When I got sober, I was in a treatment centre and I was asked to write a goodbye letter to alcohol. I thought it was a crazy idea, but I had said that I would go to any lengths to get and stay sober, so I did it. I started out really angry with alcohol and then it turned into the kind of letter you'd write to a lover that you were ending a relationship with.
Alcohol was THE most jealous lover I could ever have; everything in my life that meant anything to me had to go, so that all I was left with was me and a bottle.
In the beginning alcohol held so much promise for me, I thought it would give me confidence, sociability, 'street cred' make me feel grown up, take away my pain, heal the huge gaping hole inside me, make the world seem shiny and new and on and on and on.
And you know what??
I didn't get one of those promises, not one - oh, sometimes it SEEMED like the promises were coming true but it was just an illusion that became delusion and i was trapped in a loveless marriage with a thing that was destroying me, but I couldn't leave - it was like a battered wife that cannot leave the man who is violent.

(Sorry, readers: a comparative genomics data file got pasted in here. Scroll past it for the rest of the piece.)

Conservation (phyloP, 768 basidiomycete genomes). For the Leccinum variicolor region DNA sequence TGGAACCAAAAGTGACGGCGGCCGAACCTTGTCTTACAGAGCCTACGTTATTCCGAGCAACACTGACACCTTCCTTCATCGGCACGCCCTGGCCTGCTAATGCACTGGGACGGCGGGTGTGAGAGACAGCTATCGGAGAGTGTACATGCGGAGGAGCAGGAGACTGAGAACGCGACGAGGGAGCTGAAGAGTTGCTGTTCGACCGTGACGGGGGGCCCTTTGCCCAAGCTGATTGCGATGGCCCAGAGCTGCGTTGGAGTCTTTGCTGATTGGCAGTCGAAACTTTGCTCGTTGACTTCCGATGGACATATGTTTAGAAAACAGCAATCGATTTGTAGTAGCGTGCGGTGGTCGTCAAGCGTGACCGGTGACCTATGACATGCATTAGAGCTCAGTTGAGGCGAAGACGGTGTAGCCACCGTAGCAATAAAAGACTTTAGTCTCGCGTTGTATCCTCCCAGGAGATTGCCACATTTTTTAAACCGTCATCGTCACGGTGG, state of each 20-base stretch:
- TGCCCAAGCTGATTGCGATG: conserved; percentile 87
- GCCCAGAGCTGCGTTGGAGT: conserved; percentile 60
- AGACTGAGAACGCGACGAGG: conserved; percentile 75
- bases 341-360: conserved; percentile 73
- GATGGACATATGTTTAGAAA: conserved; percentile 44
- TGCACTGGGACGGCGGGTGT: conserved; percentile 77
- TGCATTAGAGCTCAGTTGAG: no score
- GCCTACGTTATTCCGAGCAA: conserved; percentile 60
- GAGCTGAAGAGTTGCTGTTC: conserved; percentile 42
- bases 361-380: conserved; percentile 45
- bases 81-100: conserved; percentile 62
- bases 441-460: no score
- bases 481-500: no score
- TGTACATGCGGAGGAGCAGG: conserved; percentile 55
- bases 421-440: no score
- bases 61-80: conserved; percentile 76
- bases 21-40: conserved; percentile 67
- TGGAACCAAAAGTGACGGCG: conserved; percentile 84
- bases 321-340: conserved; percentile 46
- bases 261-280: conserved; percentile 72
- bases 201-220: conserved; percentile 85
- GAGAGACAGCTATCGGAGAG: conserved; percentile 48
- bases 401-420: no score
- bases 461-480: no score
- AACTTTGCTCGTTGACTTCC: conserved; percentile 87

When I finally realised that I had to end that relationship I found to my horror that I couldn't. Thank God that I found a way to leave it behind for good and all.
BUT, even though I was absolutely desperate to stay sober, there was still a period of grieving. Grieving is an important part of recovery to me, because any loss,has an impact that requires us to grieve and then let go and move on.
I wonder if more people allowed that to happen whether they might actually be ready to embrace a recovered life instead of carrying around a grief they are afraid to share because they worry that members will tell them that means they haven't surrendered yet?